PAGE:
Editing on the Edge
This post gets to serve two purposes (porpoises?). It is day 5 of the A to Z blogging challenge (the letter E), and it is the first Wednesday of the month, which is the day the Insecure Writer’s Support Group gets together for our epic blog hop.
Check us out. Play along. We get to talk about our writing struggles and successes. You also get to meet some really great people who always have your best writing interest at heart.
I believe the most important part of the writing process is editing. Reading a badly edited piece (one that is presented as a finished work) is difficult for me. Nothing takes me out of a text quite as fast as typos and content errors. I do believe that no writing, especially a longer work, is ever perfect, but it is painfully obvious when someone has not taken the time or effort to even proofread. It is lazy, and shows a lack of respect for the reader.
There it is, my rant for the day, and my invaluable advice for any writer- Edit. Then when you are done, edit some more, then some more. Sleep a bit, then edit again.
I just finished editing the second draft of my third novel. It finally feels ready for sharing (at least with some beta readers and family). It is miraculous that this story isn’t in the garbage bin. I struggled mightily with this one, always unsure of its quality, convinced I was writing the most un-suspenseful book of all time. Every twist and turn seemed utterly predictable. The only reason I finished was a commitment I made to myself to never throw a story away until the first draft was complete.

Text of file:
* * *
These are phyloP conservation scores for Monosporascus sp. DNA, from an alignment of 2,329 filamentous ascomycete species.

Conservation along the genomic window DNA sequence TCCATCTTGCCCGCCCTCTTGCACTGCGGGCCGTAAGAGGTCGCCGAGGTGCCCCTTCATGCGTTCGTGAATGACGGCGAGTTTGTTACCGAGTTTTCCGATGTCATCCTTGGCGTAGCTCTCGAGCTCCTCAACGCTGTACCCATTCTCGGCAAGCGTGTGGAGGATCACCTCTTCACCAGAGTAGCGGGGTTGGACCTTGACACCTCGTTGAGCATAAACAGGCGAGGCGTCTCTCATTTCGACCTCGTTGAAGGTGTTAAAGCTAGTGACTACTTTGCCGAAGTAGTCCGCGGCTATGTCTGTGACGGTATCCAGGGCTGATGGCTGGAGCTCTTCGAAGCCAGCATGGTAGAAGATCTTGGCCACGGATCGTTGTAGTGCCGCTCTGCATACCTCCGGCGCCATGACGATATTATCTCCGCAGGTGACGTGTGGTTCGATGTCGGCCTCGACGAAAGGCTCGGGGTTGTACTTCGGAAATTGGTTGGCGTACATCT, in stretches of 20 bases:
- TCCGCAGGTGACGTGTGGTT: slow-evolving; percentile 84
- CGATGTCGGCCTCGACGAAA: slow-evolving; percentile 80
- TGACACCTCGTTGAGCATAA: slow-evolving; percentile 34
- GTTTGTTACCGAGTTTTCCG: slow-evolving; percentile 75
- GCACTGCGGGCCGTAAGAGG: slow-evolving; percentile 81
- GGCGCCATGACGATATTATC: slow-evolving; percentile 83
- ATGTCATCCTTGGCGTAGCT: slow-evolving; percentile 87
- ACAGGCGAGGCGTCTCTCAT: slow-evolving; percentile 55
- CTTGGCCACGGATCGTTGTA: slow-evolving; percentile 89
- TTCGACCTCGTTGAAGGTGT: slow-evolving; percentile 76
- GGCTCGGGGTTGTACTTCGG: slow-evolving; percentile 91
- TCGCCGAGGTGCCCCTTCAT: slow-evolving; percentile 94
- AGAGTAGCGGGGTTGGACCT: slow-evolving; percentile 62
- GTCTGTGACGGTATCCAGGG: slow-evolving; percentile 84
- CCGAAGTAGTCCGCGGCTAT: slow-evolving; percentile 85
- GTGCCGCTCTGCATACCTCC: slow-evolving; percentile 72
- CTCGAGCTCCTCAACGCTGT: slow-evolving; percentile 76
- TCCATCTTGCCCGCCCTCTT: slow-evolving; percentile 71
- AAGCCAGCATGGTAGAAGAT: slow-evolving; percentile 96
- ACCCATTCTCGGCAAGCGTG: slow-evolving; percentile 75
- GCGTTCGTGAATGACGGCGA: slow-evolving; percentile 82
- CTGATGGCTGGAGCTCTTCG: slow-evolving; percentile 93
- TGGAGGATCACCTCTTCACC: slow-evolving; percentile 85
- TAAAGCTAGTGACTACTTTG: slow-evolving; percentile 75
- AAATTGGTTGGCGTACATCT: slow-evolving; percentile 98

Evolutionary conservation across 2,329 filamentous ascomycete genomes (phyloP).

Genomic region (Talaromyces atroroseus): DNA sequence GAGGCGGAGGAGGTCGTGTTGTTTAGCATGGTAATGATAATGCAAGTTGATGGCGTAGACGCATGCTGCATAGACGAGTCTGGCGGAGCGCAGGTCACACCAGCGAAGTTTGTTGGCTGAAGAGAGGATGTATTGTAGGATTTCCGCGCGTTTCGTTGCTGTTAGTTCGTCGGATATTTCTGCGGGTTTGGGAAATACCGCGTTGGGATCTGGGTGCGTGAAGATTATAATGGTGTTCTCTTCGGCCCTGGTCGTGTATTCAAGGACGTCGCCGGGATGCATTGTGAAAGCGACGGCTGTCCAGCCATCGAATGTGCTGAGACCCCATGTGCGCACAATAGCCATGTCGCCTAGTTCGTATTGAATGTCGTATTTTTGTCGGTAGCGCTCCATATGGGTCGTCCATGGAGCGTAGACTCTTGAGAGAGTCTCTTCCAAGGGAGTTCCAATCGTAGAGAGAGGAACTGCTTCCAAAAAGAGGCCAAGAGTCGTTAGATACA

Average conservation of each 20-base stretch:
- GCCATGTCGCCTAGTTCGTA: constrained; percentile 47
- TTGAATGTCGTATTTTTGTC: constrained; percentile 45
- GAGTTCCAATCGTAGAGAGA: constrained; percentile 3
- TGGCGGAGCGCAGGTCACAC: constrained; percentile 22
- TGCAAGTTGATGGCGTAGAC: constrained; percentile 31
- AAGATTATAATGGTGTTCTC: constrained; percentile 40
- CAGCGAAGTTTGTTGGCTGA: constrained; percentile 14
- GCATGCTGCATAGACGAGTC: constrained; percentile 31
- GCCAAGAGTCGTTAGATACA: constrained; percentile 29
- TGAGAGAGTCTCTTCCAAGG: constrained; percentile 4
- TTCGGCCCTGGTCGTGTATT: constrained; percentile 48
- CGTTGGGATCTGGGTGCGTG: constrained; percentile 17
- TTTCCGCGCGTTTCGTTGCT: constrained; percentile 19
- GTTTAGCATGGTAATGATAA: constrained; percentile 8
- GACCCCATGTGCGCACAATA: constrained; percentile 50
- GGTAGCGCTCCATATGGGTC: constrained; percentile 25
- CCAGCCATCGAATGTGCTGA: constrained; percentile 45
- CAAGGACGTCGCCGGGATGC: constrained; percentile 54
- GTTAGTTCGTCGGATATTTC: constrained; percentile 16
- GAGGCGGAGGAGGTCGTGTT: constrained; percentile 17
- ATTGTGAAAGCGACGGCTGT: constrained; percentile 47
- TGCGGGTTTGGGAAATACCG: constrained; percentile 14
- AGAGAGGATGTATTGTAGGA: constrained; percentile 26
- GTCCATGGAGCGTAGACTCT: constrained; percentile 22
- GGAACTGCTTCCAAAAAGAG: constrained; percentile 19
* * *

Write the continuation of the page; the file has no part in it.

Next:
I usually wait one full week after finishing the draft before I begin to edit.
This time, I waited three.
This photo has nothing to do with editing, but it is a lovely image of blossoms on the campus of the University of Washington. Let’s call it- an artistic pause.
When I finally found the courage to start the edit, I was ready to rewrite complete sections, perhaps entire chapters. In my worst scenario, the entire book had to be redone. I was on edge with every page, my fingers ready to cut and slice at a moments notice.
It wasn’t all that bad. In fact, the more I read, the less I cut and the more I liked what I had created. I finished that first crucial edit, then sent it to my wife for reading. She loved the book. My next reader (my mother) finished in two days and declared it her favorite of my three. I was shocked.
I’m still not completely sure it is a winner, and as usual (does any writer NOT have this issue?), have no idea how to query it, but I am more confident that it has potential. I like writing with potential. I also like writing that is edited. So edit what you write, for me, please.